"Failure is just part of the ride" for entrepreneurs like Mr. Filipowski, says Bartlett-based technology consultant John Karnatz, a principal at Market-Path Corp. "Other people would be decimated, but it's just part of the process for them."

©2003 by Crain Communications Inc.

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To: Glenn Petersen who wrote (238)5/12/2003 12:18:21 PM
From: dave rose
   of 246
<<<Mr. Filipowski will bring considerable strengths to any new enterprise. He still has a huge fortune and the charisma to captivate a roomful of prospective investors. Indeed, a core of loyalists stands ready to back the ponytailed college dropout in whatever he might undertake.>>

Glenn: Why ain't this guy in jail????? He has millions socked away somewhere.

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To: dave rose who wrote (239)5/12/2003 2:00:22 PM
From: Glenn Petersen
   of 246
Why ain't this guy in jail?????

I have not seen any report that Flip is in danger of being criminally prosecuted. I think that a Grand Jury might be looking into RoweCom, so there is still hope. I will keep you posted.

I have never physically met Flip, though I have three points of reference. A former broker of mine cold called Flip many years ago and picked him up as a client. Flip would periodically make trade and not fund his account. My broker had to go out to his house and pick up a check. Flip was also a "friend" of someone I used to work for. Their point of contact was the Young Presidents' Association (YPA). When my former boss had some reversals and called Flip for some non-financial assistance, Flip did not lift a finger.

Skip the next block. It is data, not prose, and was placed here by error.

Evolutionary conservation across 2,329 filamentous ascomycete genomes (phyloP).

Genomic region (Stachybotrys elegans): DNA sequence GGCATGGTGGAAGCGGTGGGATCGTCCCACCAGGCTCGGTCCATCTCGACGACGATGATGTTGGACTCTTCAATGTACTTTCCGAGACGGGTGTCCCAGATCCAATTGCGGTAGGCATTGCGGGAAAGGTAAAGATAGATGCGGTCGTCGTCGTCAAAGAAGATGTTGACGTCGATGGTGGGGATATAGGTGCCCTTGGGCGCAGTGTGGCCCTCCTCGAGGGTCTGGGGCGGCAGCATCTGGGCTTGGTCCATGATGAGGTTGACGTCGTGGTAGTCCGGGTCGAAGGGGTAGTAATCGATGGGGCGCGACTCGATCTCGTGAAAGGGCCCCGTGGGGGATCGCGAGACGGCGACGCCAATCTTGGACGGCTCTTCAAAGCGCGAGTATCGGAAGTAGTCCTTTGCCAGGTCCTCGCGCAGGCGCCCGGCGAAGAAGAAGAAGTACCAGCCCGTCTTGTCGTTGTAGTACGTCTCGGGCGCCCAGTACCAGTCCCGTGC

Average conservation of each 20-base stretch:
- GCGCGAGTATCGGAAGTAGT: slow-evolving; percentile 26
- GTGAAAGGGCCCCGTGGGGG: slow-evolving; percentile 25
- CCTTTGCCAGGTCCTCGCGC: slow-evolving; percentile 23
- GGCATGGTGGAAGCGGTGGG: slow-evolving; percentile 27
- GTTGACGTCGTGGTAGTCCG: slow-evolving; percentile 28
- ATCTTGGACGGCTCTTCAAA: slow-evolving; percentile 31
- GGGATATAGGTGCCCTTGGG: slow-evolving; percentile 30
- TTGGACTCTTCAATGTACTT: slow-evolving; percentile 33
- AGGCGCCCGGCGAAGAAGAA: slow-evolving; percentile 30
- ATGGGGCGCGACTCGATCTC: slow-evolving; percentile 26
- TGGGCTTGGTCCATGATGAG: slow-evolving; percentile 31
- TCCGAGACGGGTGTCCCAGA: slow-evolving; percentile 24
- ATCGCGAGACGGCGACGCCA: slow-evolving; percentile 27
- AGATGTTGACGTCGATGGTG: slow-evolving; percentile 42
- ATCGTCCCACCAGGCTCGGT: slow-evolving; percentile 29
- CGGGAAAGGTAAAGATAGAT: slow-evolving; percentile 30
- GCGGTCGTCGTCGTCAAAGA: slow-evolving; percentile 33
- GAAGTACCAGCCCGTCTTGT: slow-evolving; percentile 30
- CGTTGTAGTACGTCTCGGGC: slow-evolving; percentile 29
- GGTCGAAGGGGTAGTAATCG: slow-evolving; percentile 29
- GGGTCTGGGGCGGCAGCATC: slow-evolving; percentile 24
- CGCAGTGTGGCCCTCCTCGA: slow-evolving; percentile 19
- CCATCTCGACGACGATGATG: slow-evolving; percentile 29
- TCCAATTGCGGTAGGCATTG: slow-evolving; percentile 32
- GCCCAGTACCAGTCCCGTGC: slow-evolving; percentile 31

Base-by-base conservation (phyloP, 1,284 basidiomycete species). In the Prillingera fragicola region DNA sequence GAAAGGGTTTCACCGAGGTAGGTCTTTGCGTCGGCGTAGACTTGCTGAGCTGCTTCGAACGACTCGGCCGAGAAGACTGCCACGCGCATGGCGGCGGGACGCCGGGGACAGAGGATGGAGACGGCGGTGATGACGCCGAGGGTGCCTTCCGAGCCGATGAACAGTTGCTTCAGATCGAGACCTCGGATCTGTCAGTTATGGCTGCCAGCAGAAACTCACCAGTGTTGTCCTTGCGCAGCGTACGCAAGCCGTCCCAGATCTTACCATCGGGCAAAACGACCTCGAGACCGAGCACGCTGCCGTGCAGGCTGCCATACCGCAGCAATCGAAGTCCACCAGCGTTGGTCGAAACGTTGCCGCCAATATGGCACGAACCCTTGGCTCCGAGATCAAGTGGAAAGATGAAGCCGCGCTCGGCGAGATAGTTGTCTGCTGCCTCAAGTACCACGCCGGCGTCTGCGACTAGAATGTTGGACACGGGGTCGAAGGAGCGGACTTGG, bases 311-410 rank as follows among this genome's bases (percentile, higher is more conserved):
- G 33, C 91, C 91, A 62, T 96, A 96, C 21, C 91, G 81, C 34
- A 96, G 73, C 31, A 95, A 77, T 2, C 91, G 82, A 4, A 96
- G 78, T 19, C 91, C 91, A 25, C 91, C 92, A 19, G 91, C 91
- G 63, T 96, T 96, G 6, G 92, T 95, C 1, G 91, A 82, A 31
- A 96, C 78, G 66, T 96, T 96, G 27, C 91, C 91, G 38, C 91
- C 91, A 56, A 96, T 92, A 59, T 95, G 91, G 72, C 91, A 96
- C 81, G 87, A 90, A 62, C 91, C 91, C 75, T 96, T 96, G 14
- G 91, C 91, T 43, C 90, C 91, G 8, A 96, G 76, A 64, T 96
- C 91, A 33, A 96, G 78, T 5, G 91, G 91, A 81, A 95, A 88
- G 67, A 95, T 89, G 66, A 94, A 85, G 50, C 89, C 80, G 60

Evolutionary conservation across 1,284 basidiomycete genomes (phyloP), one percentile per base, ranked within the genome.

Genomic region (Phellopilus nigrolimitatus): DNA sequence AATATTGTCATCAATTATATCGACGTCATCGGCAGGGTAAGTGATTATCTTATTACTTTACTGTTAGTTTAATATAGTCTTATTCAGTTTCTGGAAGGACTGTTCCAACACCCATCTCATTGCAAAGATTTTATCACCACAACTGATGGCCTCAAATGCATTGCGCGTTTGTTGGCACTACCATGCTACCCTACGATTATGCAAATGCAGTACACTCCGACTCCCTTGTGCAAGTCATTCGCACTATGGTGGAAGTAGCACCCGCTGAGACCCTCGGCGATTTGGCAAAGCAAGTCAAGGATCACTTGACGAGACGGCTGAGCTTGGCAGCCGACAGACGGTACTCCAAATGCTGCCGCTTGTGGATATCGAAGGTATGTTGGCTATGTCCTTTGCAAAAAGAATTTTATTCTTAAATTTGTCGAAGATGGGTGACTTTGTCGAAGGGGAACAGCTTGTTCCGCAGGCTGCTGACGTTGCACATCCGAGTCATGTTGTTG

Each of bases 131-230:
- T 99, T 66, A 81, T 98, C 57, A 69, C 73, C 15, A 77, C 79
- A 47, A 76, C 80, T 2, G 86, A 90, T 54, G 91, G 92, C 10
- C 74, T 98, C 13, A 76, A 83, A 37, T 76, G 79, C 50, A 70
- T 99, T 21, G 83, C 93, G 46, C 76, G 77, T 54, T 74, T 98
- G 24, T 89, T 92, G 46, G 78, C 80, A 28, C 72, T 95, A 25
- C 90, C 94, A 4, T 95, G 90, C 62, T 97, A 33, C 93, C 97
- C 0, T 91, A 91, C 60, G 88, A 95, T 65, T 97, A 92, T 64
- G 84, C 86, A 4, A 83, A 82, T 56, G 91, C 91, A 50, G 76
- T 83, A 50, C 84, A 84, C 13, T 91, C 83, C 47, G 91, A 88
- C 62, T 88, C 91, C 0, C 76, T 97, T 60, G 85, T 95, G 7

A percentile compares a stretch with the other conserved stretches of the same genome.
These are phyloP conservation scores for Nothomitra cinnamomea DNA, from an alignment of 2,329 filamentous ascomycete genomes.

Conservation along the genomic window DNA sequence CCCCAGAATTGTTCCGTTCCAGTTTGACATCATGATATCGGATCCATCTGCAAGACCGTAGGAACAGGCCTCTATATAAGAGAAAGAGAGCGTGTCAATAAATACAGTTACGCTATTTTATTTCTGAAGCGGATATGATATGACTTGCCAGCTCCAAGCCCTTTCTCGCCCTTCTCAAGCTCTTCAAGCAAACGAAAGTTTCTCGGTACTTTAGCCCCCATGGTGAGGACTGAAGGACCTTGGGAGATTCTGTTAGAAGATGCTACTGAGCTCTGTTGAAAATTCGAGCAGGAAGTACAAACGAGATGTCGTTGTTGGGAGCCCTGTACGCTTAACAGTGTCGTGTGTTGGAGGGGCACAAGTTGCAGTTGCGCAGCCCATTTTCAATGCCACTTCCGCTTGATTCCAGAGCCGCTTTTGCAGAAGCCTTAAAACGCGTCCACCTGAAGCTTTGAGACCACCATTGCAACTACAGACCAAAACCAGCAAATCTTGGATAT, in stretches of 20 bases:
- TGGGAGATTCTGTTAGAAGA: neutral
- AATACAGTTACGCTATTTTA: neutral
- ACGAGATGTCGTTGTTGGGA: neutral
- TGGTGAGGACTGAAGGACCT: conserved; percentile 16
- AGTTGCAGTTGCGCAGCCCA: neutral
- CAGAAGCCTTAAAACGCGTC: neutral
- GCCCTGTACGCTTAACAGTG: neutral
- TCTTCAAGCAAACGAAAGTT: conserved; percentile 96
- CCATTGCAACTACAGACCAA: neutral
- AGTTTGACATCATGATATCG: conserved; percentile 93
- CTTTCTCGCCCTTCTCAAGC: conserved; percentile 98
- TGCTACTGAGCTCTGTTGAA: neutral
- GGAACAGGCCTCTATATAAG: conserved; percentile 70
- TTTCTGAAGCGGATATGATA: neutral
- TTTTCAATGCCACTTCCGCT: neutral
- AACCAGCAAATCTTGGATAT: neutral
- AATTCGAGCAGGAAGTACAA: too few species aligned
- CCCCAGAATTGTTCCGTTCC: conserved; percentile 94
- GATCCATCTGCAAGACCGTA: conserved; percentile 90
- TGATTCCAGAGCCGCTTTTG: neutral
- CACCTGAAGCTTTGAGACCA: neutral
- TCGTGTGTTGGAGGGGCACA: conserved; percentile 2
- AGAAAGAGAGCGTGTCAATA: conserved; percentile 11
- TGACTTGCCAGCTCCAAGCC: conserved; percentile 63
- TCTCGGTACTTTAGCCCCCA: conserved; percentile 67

Lastly, Flip was on the BOD of a company I was involved with. He never attended a meeting in the flesh and eventually was asked to step down. I will say, however, that I have never been in contact with anyone who had Flip's ability to conceptualize and articulate an intricate deal structure.

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To: Glenn Petersen who wrote (20)3/8/2006 12:26:50 AM
   of 246
Freaking huge vol 1.5M up 114% today

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To: dave rose who wrote (239)3/8/2006 12:27:27 AM
   of 246
A theory..Neoforma buyout. DVINQ owned 1,173,708 shares of at According to S-1

Neoforma Stockholders Approve Acquisition of Neoforma by Global Healthcare Exchange

San Jose, CA - March 2, 2006 - At Neoforma, Inc.’s (Nasdaq: NEOF) annual meeting of stockholders today, the Company’s stockholders voted to adopt the definitive agreement and plan of merger by and among Neoforma, Global Healthcare Exchange, LLC (GHX) and Leapfrog Merger Corporation. Under the terms of the merger agreement, Leapfrog Merger Corporation will be merged with and into Neoforma, and Neoforma will become a wholly owned subsidiary of GHX upon the closing of the transaction.